Funding a large deficit has never been cheaper. The interest rate that the US government is required to pay on its debt, as measured by the yield on the benchmark 10-year Treasury, hit an all-time closing low on Thursday, below 1.7 per cent. For anyone worried about the $15 trillion national debt, this is good news. And a bad sign.
The slide in yields below their nadir last autumn, when investors were responding to a spring and summer of disappointing economic data, is especially surprising because the US recovery appears to be on firmer ground now. Unemployment is nudging lower – slowly but surely – while business investment and retail sales have moved ahead – slowly but surely.
There are genuine concerns over what happens to the economy here as the US approaches a "fiscal cliff" at the end of the year, when the Bush tax cuts expire and much of the 2009 stimulus spending runs out. That contraction, though, is likely to be mitigated by a tax deal in the lame-duck session of Congress at the end of the year, when politicians get a brief respite from the electoral cycle and are actually able to turn their faces to the public good. If the lame-duck session fails, it seems from the minutes of the Federal Reserve's interest rate-setting committee this week that the Fed is willing to step in with more quantitative easing.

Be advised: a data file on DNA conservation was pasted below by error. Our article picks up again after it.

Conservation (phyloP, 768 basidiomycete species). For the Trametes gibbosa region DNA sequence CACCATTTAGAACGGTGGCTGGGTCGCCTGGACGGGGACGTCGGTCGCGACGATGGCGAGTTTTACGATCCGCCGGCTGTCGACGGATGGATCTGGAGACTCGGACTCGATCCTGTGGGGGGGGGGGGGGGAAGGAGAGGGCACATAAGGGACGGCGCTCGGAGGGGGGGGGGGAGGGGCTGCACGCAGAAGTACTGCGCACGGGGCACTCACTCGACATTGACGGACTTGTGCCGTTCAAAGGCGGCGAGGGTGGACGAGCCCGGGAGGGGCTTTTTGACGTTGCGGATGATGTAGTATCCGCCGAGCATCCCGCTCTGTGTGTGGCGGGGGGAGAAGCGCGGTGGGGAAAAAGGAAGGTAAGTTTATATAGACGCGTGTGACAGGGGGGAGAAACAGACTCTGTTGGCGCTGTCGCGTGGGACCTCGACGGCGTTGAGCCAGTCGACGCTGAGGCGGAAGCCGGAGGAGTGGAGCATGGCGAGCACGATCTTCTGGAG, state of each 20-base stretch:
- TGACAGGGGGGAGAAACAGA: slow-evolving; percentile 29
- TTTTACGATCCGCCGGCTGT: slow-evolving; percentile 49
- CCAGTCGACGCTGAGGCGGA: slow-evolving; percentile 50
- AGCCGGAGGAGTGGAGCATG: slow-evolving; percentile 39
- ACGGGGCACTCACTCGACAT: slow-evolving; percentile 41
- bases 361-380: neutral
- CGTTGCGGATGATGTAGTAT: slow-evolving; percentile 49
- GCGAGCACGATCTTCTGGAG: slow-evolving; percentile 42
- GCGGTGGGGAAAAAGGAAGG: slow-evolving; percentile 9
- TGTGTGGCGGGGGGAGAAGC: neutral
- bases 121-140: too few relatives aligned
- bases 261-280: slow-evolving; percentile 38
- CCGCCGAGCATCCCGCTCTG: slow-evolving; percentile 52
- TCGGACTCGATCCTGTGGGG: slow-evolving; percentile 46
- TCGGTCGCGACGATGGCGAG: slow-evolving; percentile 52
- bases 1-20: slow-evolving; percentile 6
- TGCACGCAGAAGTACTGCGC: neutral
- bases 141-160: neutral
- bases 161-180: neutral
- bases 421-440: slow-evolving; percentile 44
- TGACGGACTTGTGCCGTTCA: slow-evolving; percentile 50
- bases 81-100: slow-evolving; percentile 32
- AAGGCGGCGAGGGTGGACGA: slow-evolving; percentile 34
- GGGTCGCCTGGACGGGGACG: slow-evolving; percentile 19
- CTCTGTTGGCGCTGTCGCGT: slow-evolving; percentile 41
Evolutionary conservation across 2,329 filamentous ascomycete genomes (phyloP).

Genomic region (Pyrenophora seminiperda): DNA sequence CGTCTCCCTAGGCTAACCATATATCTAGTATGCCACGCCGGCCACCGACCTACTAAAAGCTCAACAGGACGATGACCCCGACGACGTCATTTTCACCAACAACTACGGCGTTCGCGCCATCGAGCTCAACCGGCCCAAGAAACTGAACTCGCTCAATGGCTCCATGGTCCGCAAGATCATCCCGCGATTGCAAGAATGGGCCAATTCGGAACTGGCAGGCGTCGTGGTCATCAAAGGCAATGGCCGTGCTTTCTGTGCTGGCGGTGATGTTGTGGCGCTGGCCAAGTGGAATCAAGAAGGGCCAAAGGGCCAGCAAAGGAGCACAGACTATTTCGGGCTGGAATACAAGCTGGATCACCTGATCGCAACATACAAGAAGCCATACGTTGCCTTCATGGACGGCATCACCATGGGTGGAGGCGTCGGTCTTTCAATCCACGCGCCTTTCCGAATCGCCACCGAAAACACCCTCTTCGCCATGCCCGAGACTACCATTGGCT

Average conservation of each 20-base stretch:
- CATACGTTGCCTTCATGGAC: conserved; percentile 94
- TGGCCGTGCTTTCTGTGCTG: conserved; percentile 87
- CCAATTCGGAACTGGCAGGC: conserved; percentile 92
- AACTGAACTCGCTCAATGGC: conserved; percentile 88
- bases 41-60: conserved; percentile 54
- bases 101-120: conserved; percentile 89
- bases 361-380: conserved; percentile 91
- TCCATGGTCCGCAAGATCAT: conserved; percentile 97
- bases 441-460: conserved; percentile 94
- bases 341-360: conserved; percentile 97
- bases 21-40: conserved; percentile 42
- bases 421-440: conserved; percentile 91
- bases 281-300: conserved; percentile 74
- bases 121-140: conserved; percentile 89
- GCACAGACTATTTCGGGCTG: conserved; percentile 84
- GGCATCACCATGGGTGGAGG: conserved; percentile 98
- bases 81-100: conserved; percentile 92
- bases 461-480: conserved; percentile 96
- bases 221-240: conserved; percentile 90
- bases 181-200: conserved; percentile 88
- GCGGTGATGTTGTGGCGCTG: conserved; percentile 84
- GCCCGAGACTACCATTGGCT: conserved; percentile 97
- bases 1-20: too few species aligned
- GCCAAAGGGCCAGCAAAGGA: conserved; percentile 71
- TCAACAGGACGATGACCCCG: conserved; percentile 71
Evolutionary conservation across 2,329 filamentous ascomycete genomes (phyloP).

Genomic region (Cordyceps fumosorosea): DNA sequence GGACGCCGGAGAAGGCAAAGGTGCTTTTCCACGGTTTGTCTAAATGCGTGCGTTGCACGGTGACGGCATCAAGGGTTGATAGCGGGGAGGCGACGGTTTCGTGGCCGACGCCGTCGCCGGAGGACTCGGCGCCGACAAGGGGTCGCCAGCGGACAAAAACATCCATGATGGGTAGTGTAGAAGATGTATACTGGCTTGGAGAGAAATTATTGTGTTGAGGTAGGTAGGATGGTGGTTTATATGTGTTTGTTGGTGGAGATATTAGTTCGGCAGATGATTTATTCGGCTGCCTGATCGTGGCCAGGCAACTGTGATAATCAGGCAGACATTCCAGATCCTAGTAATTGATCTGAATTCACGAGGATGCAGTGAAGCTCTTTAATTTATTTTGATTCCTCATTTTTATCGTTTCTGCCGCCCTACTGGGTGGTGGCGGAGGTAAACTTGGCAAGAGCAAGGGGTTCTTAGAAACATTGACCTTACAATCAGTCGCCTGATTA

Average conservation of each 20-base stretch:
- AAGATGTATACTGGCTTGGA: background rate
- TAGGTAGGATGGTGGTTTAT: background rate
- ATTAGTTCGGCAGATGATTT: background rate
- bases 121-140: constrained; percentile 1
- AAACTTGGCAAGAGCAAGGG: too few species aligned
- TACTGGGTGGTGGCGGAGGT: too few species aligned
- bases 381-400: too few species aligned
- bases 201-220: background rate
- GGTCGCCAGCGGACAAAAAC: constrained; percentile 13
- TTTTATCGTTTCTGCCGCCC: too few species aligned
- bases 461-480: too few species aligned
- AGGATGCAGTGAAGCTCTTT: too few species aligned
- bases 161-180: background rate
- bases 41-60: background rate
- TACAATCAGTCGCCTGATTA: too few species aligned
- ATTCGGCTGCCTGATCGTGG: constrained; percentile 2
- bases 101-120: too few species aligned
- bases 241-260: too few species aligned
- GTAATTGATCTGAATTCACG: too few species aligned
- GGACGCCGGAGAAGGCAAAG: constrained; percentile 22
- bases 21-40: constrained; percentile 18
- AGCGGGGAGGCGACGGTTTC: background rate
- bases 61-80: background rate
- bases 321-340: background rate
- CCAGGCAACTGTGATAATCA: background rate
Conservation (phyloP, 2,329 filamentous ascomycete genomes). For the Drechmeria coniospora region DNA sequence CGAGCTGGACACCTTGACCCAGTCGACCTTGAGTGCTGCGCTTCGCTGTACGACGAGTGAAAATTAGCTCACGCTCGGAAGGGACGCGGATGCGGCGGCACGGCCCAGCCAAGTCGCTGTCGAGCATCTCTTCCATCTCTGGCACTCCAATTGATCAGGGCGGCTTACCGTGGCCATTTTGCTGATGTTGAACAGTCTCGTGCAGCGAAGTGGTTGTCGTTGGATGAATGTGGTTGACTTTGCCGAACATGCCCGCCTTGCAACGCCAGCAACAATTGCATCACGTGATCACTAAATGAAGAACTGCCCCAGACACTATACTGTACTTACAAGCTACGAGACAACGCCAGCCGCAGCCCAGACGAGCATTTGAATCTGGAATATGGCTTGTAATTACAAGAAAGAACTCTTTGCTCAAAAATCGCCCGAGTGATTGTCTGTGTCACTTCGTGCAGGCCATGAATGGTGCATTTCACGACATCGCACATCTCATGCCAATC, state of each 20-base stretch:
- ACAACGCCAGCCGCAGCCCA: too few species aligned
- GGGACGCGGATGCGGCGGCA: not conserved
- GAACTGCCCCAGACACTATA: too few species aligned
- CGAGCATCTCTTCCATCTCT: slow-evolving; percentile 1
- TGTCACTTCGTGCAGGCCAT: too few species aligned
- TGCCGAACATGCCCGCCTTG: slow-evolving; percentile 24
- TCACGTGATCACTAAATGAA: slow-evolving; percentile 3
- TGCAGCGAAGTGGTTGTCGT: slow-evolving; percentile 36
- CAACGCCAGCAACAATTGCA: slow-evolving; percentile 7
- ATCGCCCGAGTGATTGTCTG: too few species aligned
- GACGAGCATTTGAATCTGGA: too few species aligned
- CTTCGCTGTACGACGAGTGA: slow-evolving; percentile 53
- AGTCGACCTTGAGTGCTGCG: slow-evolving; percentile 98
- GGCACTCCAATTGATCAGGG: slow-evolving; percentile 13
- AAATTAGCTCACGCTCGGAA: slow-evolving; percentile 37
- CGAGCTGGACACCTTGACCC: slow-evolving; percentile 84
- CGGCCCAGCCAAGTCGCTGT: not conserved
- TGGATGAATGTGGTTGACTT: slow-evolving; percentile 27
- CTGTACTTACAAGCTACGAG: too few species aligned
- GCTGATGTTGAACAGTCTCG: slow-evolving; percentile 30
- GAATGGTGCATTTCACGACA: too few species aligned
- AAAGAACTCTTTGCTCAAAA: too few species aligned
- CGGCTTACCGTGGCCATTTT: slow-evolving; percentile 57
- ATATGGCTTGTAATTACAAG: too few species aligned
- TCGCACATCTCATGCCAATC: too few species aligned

So, why so low? Inevitably, the answer is Europe. The alarming developments in Greece and now Spain have caused a flight to safety. Government bonds around the world have all become more appealing, but none more so than the US, which despite its long-term fiscal challenges remains the haven of last resort in a financial crisis.
If the record-low yields are anything to go by, investors are bracing for unpleasant developments in the eurozone, and soon. Yes, that will make servicing the national debt nice and cheap, but it is also a sign of a crisis that would hardly leave the US economy unscathed. And if the US turns down again, fixing the deficit will get that much harder.